Strategic choices: production of products, diversification, divestiture, reduction

Stars: Stars work in fast-growth markets and hold market share high. Stars are cash producers, and cash users alike. These are the primary units the business will invest its capital in, as it is predicted that stars will become cash cows and produce positive cash flow. But not all stars transform into cash flows. That is especially true in fast-changing markets, where fresh, groundbreaking goods will quickly be outcompeted by new technical developments, and a star becomes a dog instead of being a cash cow.

Strategic choices: vertical integration, horizontal integration, market penetration, growth of the goods

Question Marks: Question marks are those brands that require much more attention. They hold low market share in fast-growing markets which consume large amounts of cash and cause losses. It has the potential to gain market share and become a star that will become a cash cow later on. Question marks aren’t always successful and they fail to gain market share even after significant amounts of investment and ultimately become pets. Therefore they need very close consideration in determining whether or not they are worth investing in.

Strategic choices: market penetration, product growth, divestment

BCG matrix quadrants are condensed representations of the truth and are not automatically applicable. As general investment guidelines they can support but should not affect strategic thinking. In order to make more sound investment decisions, company should rely on management judgment, strengths and limitations of the business unit and external environmental factors.

## Benefits and Disadvantages of BCG Matrix

• Simple to render;
• Helps to consider portfolio competitive positions;
• This is a good starting point to explore more in-depth.
• Analysis of growth-share has been widely criticized for its oversimplification and lack of useful implementation.

## Drawbacks of BCG Matrix

• Only four quadrants can be listed for the company. Classification of an SBU which falls right in the center can be confusing.
• It has no idea of what ‘business’ is. Companies may be known as cash cows when in fact they are dogs, or vice versa.
• Does not involve any external variables which may fully alter the situation.
• Market share and development in industry are not the main drivers of profitability. However, high market share does not automatically mean high profits.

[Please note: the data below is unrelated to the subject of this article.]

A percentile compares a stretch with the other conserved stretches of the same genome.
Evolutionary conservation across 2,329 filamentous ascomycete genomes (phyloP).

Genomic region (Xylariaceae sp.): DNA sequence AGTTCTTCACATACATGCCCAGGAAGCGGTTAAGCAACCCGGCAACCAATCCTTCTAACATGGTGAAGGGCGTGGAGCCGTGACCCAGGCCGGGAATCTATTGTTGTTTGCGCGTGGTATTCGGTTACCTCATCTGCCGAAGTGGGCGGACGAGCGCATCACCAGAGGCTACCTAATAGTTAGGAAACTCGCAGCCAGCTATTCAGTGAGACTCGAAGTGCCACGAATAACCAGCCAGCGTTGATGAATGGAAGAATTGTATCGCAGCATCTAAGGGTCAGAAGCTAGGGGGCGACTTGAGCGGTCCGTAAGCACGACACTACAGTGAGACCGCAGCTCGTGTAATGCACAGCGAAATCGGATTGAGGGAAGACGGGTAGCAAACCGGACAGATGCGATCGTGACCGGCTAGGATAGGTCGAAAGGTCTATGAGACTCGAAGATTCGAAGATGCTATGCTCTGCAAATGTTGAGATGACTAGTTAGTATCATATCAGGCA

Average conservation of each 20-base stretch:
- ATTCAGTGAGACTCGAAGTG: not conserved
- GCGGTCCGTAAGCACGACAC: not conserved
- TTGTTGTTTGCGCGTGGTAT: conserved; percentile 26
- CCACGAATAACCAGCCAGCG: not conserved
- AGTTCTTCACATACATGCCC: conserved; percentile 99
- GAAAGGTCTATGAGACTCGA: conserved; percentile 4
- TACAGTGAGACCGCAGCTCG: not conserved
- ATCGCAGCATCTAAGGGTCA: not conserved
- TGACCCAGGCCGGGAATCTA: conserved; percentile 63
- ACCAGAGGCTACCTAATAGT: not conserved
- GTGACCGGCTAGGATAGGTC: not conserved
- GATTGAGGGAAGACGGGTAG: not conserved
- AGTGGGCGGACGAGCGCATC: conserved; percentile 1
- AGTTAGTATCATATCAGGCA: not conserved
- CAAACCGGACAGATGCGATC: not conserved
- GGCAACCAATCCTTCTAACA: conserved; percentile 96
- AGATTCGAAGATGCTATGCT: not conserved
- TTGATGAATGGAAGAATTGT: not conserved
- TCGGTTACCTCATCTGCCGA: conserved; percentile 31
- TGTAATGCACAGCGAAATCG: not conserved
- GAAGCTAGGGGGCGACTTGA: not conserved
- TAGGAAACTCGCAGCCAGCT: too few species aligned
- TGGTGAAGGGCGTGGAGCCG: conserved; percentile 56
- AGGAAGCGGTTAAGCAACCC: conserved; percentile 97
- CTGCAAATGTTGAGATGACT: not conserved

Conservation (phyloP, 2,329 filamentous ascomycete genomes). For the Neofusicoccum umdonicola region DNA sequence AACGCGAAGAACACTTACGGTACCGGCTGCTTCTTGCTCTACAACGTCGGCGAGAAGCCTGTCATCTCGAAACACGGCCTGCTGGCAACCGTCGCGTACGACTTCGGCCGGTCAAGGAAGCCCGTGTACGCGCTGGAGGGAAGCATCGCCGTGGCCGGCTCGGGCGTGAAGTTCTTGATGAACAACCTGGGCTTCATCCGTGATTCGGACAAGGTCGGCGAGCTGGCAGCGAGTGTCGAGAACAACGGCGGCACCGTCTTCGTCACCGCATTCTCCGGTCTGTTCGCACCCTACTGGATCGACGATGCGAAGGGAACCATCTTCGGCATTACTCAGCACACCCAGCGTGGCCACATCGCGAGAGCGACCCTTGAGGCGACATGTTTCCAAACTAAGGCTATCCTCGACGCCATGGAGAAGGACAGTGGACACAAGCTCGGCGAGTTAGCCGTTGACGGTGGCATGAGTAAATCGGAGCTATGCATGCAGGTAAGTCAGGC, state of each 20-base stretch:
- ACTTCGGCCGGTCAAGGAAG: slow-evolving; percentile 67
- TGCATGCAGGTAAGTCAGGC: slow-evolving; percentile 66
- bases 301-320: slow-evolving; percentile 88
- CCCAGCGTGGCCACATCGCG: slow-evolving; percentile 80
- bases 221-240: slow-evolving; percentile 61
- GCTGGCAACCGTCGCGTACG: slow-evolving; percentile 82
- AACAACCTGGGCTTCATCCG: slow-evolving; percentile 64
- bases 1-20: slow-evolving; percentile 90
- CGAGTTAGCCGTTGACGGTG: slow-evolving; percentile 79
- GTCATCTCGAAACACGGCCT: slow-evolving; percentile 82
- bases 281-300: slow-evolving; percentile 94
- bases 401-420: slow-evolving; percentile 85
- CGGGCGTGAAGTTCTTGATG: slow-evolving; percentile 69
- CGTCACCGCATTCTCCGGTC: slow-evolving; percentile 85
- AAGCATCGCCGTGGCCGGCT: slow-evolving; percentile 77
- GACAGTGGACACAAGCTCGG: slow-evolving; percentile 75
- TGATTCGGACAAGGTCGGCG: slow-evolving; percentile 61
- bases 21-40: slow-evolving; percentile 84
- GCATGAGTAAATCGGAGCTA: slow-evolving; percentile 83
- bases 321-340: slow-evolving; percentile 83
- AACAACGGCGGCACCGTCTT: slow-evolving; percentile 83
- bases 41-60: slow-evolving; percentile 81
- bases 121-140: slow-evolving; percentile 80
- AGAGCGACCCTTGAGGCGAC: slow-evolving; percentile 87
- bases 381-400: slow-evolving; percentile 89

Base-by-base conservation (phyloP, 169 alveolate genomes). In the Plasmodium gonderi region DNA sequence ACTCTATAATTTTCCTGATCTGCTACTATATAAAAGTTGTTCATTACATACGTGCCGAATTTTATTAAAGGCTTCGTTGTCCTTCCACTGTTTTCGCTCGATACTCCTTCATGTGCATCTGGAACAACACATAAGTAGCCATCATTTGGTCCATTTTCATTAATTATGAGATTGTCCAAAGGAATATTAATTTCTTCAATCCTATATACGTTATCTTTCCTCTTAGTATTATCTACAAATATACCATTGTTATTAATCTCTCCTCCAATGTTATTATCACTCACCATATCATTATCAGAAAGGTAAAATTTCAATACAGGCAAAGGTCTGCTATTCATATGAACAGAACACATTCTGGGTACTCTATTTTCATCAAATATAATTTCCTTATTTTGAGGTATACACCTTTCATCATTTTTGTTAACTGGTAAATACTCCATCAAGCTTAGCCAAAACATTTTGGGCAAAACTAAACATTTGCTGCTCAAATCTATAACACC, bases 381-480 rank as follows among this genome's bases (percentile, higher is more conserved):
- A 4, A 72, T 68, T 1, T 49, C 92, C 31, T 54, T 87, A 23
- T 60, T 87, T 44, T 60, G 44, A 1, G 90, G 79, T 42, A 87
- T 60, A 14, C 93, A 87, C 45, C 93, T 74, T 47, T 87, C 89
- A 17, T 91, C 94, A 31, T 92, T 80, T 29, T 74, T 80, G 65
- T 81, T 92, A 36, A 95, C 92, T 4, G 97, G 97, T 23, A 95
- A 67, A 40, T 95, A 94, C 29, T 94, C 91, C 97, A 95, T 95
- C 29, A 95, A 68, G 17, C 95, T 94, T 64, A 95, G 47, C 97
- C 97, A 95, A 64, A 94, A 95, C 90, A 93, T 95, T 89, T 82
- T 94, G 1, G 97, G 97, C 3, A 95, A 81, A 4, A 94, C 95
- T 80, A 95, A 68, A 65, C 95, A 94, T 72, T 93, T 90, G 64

• This denies there are synergies between the various groups. Dogs can be as valuable to companies as cash cows if it helps achieve competitive advantage for the rest of the business.

## Using the method

While BCG analysis has lost its importance due to several limitations, if performed by following these measures, it can still be a useful tool if:

1st Step: Start Choose the Unit

2nd Step: Defining the market

3rd Step: Calculate relative market share

4th Step: Evaluate Market Growth

5th Step: Create circles on a matrix

1st Step: Start Choose the Unit

BCG matrix may be used as a unit itself for the analysis of the Strategic Business Unit (SBU), different brands, goods, or business. Which unit is to be selected will affect the whole analysis. Therefore, identifying the unit for which you will be doing the analysis is important.

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2nd Step: Defining the Market

In this review one of the most important things to do is to describe the market. It is because the incorrectly defined market could lead to poor ranking. For example, if we were to do the research on the passenger vehicle market for the Daimler’s Mercedes-Benz car brand it would end up as a dog (it has less than 20 percent relative market share), but it would be a cash cow on the luxury vehicle market. Defining the market clearly is critical in order to better understand the portfolio role of a company.

3rd Step: Calculate Relative Market Share

Calculate the market share compared to that. Relative market share may be measured from a sales or market share perspective. This is determined by dividing the market share (revenues) of your own brand by your biggest competitor’s market share (or revenues) in that industry. For example, if the market share of your competitor in the refrigerator industry was 25 per cent and the brand market share of your business was 10 per cent in the same year, your relative market share would be just 0.4. Relative market share on x-axis is given. Its top-left corner is set at 1, midpoint at 0.5 and top-right at 0 (see example below).

Relative market share is equal to the market share or revenue of your business divided by the market share or revenue of the largest competitor.